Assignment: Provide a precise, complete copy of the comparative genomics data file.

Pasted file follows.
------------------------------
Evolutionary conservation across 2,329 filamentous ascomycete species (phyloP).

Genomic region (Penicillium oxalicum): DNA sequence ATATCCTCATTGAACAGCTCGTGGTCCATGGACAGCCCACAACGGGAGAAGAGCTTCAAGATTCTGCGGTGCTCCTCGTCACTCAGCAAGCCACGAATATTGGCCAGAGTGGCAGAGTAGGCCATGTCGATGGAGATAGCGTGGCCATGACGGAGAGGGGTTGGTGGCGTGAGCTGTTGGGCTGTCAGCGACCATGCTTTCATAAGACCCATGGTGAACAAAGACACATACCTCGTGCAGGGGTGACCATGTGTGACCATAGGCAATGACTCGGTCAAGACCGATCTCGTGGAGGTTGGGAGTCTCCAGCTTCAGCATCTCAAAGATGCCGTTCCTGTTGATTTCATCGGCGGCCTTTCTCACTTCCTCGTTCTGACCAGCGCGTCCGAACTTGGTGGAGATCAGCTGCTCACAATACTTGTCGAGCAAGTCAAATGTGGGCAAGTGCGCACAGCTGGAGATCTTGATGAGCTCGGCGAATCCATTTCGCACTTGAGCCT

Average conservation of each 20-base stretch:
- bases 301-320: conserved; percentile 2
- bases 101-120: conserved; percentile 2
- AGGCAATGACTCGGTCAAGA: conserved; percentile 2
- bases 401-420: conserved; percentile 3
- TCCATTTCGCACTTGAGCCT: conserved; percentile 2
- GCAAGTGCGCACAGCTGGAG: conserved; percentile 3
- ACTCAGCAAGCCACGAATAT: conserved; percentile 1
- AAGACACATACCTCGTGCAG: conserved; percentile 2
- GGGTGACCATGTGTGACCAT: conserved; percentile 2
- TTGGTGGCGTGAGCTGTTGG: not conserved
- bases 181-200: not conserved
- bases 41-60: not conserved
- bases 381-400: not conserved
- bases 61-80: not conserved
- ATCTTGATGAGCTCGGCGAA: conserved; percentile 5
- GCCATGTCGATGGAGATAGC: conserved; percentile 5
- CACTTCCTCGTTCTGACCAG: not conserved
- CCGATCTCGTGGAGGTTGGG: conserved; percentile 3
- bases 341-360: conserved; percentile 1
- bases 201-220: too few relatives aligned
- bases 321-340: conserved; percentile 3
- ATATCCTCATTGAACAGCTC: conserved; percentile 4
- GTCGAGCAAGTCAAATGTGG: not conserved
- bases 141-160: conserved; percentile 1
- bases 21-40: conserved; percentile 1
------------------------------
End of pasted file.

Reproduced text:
Evolutionary conservation across 2,329 filamentous ascomycete species (phyloP).

Genomic region (Penicillium oxalicum): DNA sequence ATATCCTCATTGAACAGCTCGTGGTCCATGGACAGCCCACAACGGGAGAAGAGCTTCAAGATTCTGCGGTGCTCCTCGTCACTCAGCAAGCCACGAATATTGGCCAGAGTGGCAGAGTAGGCCATGTCGATGGAGATAGCGTGGCCATGACGGAGAGGGGTTGGTGGCGTGAGCTGTTGGGCTGTCAGCGACCATGCTTTCATAAGACCCATGGTGAACAAAGACACATACCTCGTGCAGGGGTGACCATGTGTGACCATAGGCAATGACTCGGTCAAGACCGATCTCGTGGAGGTTGGGAGTCTCCAGCTTCAGCATCTCAAAGATGCCGTTCCTGTTGATTTCATCGGCGGCCTTTCTCACTTCCTCGTTCTGACCAGCGCGTCCGAACTTGGTGGAGATCAGCTGCTCACAATACTTGTCGAGCAAGTCAAATGTGGGCAAGTGCGCACAGCTGGAGATCTTGATGAGCTCGGCGAATCCATTTCGCACTTGAGCCT

Average conservation of each 20-base stretch:
- bases 301-320: conserved; percentile 2
- bases 101-120: conserved; percentile 2
- AGGCAATGACTCGGTCAAGA: conserved; percentile 2
- bases 401-420: conserved; percentile 3
- TCCATTTCGCACTTGAGCCT: conserved; percentile 2
- GCAAGTGCGCACAGCTGGAG: conserved; percentile 3
- ACTCAGCAAGCCACGAATAT: conserved; percentile 1
- AAGACACATACCTCGTGCAG: conserved; percentile 2
- GGGTGACCATGTGTGACCAT: conserved; percentile 2
- TTGGTGGCGTGAGCTGTTGG: not conserved
- bases 181-200: not conserved
- bases 41-60: not conserved
- bases 381-400: not conserved
- bases 61-80: not conserved
- ATCTTGATGAGCTCGGCGAA: conserved; percentile 5
- GCCATGTCGATGGAGATAGC: conserved; percentile 5
- CACTTCCTCGTTCTGACCAG: not conserved
- CCGATCTCGTGGAGGTTGGG: conserved; percentile 3
- bases 341-360: conserved; percentile 1
- bases 201-220: too few relatives aligned
- bases 321-340: conserved; percentile 3
- ATATCCTCATTGAACAGCTC: conserved; percentile 4
- GTCGAGCAAGTCAAATGTGG: not conserved
- bases 141-160: conserved; percentile 1
- bases 21-40: conserved; percentile 1